Can you eat closed mussels?
In this short article, we will provide an answer to the question, “Can you eat closed mussels?” with an in-depth analysis of mussels, the nutritional composition of mussels, how to buy mussels, along with the health benefits and risks associated with eating mussels.
Can you eat closed mussels?
Yes, you can eat closed mussels. Mussels reside in saltwater and freshwater habitats and are similar to clams and oysters. Their shell is divided into two halves. These two halves have an innate ability to be open, using some elastic ligaments.
To keep them shut, it uses its particular adductor muscles. While cooking, the heat can have some effects on the adductor muscles that keep the two halves of the shell adhered together.
Sometimes, the heat can denature the proteins in the adductor muscles so that they simply separate, or sometimes, it can make one or both ends of the adductor muscles come unstuck from the shell.
It has been found that 1.9% of mussels opened early even before they had been cooked for an adequate period to kill any potential pathogens present in them.
If you removed them from the oven after they opened and ate these mussels, you would be at risk of foodborne illness.
But you would get a strong indication from the texture of the meat, it would be unappetizing, jelly-like, un-coagulated, and adhered to the shell.
On the other hand, it has been found that some 11.5% of mussels remained shut after the standard cooking time.
When they were forced open with a knife, every single one was both sufficiently cooked and safe to consume.
So, even if the adductor muscles do not open even after cooking, the mussels are still safe to eat.
The best method to verify the safety of mussels is to examine them before cooking.
Mussels have such a small mass that if they are attacked by a pathogen, they will be destroyed almost immediately, and will give a bad smell.
How to buy mussels?
Mussels must be alive to assure that they are fresh. Their shells should be closed to be certain they are alive. If any shell is open, it should close when patted or pressed. When looking at a big bunch in the fish market, avoid buying them if many are open.
Other signs of freshness:
- They should have a pleasant smell of the sea, do not buy any that has a fishy smell.
- Always prefer smaller mussels over larger ones, as smaller mussels are sweeter and more delicious.
- If you want to add mussels to a dish with other seafood or with pasta, then a large handful or 2 per person will be sufficient. If mussels are the main ingredient of the recipe as in a bowl of steamed mussels then you will require roughly 500 g per person.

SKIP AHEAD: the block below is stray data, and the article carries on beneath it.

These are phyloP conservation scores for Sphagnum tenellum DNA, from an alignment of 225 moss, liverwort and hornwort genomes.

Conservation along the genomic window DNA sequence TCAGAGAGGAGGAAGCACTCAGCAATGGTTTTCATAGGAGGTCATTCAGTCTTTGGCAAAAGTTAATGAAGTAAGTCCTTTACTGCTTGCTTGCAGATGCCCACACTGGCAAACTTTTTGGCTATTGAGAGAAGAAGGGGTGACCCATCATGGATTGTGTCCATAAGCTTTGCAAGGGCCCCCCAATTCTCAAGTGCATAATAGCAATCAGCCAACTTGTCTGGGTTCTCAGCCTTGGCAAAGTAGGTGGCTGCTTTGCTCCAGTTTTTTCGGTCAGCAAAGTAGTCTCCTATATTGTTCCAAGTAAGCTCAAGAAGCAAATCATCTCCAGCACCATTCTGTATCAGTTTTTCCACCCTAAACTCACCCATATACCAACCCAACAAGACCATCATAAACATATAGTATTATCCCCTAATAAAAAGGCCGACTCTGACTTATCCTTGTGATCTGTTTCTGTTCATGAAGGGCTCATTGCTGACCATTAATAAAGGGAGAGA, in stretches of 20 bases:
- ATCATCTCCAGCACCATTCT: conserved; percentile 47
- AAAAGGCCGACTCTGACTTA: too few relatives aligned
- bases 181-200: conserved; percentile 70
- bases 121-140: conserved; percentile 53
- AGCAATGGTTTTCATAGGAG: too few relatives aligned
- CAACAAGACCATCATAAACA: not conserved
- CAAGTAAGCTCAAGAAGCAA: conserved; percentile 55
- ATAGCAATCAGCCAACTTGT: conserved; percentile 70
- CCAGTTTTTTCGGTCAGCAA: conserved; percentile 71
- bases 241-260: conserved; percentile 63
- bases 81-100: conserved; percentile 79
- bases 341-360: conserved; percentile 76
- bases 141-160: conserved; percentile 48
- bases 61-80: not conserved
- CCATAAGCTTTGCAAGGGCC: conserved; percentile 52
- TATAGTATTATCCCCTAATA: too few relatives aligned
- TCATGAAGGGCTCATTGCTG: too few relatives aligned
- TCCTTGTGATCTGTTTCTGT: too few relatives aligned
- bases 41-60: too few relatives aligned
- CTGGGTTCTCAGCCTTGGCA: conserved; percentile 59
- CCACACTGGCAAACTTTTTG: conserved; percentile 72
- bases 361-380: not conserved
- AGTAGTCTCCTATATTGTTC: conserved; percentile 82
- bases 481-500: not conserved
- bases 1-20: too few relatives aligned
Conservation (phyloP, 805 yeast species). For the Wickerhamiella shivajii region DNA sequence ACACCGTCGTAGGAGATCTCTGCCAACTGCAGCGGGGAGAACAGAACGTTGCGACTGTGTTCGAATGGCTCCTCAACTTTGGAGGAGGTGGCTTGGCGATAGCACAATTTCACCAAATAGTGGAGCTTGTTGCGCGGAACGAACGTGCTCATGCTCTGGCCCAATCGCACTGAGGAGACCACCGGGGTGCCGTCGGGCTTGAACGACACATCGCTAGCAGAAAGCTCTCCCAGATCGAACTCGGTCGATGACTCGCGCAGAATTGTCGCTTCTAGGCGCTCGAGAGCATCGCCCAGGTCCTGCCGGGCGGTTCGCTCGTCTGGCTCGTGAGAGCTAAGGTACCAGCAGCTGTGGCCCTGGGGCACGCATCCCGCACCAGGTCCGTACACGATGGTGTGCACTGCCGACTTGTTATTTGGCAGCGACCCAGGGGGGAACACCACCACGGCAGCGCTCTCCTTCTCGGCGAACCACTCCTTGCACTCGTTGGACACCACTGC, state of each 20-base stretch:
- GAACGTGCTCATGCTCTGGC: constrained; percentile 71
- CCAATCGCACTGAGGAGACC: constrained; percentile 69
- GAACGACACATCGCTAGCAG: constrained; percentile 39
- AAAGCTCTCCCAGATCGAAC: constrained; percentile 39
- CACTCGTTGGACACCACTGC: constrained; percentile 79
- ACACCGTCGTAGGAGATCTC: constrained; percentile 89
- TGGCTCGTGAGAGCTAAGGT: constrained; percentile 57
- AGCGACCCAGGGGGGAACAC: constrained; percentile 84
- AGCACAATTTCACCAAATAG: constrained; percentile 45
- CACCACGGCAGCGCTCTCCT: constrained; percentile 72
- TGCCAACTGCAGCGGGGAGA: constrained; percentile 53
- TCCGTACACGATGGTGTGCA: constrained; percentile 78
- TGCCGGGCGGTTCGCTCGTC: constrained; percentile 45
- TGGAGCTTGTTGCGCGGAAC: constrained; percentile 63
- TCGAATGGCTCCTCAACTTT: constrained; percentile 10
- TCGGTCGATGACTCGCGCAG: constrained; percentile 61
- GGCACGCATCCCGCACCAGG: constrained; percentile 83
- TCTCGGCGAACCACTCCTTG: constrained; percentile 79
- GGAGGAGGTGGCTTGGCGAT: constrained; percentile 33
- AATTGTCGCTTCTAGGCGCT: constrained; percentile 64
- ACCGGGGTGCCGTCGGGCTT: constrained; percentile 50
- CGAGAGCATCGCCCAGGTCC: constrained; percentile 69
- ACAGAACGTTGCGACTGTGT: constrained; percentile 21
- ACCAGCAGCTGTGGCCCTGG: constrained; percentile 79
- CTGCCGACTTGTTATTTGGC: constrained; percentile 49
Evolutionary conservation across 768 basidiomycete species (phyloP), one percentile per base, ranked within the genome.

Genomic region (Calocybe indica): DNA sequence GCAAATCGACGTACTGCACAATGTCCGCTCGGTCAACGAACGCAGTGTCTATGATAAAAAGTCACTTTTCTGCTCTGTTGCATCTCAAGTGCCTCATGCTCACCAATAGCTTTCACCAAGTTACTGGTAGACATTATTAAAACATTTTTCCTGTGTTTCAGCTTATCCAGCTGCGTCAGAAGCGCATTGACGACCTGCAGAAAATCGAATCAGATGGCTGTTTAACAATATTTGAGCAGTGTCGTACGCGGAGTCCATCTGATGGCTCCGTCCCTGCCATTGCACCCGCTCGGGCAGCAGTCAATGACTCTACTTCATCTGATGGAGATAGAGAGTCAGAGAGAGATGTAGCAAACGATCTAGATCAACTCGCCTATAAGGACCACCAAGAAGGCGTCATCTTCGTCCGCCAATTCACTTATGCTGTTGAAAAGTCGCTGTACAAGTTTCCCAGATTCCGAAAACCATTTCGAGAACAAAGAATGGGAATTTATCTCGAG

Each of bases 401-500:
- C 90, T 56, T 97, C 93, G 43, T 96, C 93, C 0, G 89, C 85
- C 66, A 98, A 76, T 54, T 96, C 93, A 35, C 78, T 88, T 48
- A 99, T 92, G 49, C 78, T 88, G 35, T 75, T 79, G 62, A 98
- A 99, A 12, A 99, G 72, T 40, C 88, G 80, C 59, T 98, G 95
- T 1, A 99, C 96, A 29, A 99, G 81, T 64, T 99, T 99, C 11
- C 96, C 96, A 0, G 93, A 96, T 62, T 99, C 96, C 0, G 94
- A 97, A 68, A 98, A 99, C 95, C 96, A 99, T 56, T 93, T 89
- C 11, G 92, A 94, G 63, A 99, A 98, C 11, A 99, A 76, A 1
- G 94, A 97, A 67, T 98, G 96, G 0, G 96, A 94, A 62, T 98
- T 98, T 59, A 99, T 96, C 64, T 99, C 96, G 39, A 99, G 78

The nutritional composition of mussels
Mussels are rich in nutrition. A three-ounce serving of steamed blue mussels provides:
- Calories: 146
- Protein: 20 grams
- Fat: 4 grams
- Carbohydrates: 6 grams
- Fibre: 0 grams
- Sugar: 0 grams
It also contains many vitamins and minerals, such as:
- Vitamin C
- Vitamin A
The health benefits of mussels
Following are the health benefits of eating mussels:
Mussels are rich in protein, comprising all the essential amino acids. The protein in mussels is easily digested, allowing the body to get the full benefit.
Protein plays an important role in overall body health, building muscles, boosting the immune system, strengthening the bones, and healing wounds.
Mussels are rich in iron. Iron is necessary to prevent anaemia, which can result in fatigue and weakness. Mussels also have a good amount of vitamin B12, which is required for the production of erythrocytes.
Mussels are rich in Omega-3 fatty acids, EPA and DHA that are necessary for heart health. They help to maintain the heartbeat, lower blood pressure and maintain blood vessels.
Mussels provide a lot of nutrition without a lot of calories thus, helping to lose weight.
The risks of eating mussels
Mussels are important for the ecosystem as they remove many contaminants from water. They can even clean E. coli from water and still be safe to consume.
Some people avoid eating mussels due to their high mercury content.
It has been found out that eating up to 12 ounces of mussels per week is not dangerous to health.
In this short article, we have provided an answer to the question, “Can you eat closed mussels?” with an in-depth analysis of mussels, the nutritional composition of mussels, how to buy mussels, along with the health benefits and risks associated with eating mussels.